Josh Bossie

The driftwood will remind him about eternity

On Grief & Work

2022 was a hard year for me and my family. We had terrifying medical issues, home emergencies, and worse. Not even work was an escape, because my projects weren’t going very good either.

But what we didn’t have to deal with was death or or the grief that comes with it. In that way we were lucky.

In 2023, we had to grieve a lot. I suppose we were overdue.

First it was my dog of 12 years, Lacey, who became lost and presumed dead. We never did get closure, and we never will, but we did grieve.

Then there was my neighbor and good friend. He was only a little older than me with two very young kids. His death was a freak accident, a tragic medical emergency that happened at the worst possible time.

Another neighbor and friend was diagnosed with terminal brain cancer. She had managed to beat breast cancer, and her reward for a lifetime of fighting was a terminal diagnosis? It was impossibly cruel. You don’t want to consciously grieve for the living, it’s too early and presumptuous, but you do anyway.

We had many other close calls. Loved ones ended up in the hospital with COVID and worse. Heart issues we thought fixed for at least a year are back. A fall down the stairs that makes us reconsider everything.

Last night my grandmother – my Memere – fell out of her bed. She had been suffering from dementia for several years, and in her confusion she injured herself very badly. This morning she died. We grieved.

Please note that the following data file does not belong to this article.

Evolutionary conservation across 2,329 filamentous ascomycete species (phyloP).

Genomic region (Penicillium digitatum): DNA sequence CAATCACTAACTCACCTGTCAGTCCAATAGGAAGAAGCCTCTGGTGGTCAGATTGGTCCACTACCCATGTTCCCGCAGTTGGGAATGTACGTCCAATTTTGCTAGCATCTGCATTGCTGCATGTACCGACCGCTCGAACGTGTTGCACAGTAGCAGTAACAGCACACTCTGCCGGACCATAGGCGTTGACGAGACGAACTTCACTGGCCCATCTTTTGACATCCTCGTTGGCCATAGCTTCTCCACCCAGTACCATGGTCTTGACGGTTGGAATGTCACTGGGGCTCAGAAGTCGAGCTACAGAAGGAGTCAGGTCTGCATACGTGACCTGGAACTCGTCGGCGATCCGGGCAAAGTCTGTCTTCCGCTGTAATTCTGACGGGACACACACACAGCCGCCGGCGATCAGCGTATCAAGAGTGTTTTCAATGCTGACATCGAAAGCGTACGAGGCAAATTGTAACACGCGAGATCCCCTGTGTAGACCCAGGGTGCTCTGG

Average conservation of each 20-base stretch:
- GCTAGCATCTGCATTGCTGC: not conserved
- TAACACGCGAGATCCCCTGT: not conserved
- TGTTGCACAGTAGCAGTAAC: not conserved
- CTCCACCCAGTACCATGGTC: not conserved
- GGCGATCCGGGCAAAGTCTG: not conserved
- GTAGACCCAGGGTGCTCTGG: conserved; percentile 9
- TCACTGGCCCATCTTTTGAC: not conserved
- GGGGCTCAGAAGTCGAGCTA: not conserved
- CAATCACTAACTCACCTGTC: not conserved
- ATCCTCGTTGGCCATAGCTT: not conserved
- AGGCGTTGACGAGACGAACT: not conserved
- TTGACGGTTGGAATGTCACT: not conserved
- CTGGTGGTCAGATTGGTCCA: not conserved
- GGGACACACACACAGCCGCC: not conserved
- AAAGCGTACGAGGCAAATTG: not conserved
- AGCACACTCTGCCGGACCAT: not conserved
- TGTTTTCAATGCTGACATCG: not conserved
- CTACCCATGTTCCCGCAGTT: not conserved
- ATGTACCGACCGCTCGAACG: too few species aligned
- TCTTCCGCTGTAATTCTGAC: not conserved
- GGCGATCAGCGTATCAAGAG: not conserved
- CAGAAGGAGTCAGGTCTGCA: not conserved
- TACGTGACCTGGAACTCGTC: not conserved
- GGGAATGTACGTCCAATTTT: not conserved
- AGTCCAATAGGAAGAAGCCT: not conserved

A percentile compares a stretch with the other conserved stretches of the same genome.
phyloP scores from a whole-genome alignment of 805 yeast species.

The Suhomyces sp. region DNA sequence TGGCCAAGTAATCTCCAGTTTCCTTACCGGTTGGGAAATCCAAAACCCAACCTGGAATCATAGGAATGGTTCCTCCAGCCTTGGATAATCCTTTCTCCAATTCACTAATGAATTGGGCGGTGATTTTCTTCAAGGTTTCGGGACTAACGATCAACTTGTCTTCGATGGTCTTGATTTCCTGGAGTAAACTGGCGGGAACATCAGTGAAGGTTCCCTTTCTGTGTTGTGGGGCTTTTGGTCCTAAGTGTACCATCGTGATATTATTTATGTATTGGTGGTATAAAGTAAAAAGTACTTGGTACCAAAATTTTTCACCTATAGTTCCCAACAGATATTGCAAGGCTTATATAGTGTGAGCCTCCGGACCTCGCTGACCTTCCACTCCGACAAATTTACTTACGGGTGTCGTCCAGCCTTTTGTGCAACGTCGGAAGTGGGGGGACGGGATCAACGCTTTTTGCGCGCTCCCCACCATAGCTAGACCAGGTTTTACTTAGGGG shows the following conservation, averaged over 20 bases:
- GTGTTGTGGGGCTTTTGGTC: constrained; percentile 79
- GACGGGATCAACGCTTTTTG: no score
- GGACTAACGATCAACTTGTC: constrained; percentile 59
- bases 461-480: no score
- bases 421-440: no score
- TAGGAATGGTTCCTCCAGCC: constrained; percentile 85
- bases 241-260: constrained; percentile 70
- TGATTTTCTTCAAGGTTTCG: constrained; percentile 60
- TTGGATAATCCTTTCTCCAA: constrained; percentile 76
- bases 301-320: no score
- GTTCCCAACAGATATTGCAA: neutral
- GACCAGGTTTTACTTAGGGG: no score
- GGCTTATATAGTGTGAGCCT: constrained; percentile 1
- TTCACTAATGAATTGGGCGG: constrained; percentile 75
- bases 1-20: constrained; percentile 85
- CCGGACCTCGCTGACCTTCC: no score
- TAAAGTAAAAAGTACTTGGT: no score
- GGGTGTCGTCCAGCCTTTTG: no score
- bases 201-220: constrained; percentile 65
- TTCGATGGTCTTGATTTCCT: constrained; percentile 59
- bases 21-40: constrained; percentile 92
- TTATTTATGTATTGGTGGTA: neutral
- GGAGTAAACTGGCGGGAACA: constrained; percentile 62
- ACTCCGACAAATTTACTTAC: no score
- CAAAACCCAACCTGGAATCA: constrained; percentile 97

I’ve come think upon is how we grieve, and what we grieve for and why. Not just for the death or loss of loved ones, but more abstract areas of life. We grieve when things change, but especially when they end.

Last year my wife and I made the decision to move from the house we built together for over a decade back to where we grew up. We grieved for the things we’d miss – our friends and neighbors, our house, the river, the mountains, Huxdotter coffee, Fred Meyer.

In January of last year an online community I had been apart of since I was 13 years old shut down. How much can a message board mean to someone? A lot, actually. These were people I grew up with. They helped me get started in my new career, they were a huge source of inspiration and funding for Village Monsters and other projects I’ve worked on.

I grieved for it too.

I’ve had a lot of practice now, and I’ve come to appreciate grief as a skill.

It seems crazy and overdramatic to think of grief during the times my computer shuts off unexpectedly during a storm, causing me to lose everything I worked on. Or when I’m working on a project only for a bugged algorithm require me to refactor the entire thing.

But it feels like I’m using the same muscle. The frustration, anger, sadness, and feeling of helplessness are far less pronounced, but they are similar nonetheless. As I get better at grieving the big losses of life, I’ve found it’s easier to brush off the smaller problems.

I didn’t respond to the problems of 2022 very well, so I’ve been trying to look at the brighter side of things. It’s not easy. It is, in fact, frequently impossible. But this realization on grief feels like a win.

When my Memere passed this morning, I did not cry. I will at her funeral, and in the moments later. But for now I reflected on my favorite memories, the times we walked together, rode in her beloved PT Cruiser, took pictures of landscapes, and talked about how to best swear in French. This is how I’m grieving, at least for now.

Grief is the bridge to cross from one part of life to another. It’s not so scary to walk over it anymore.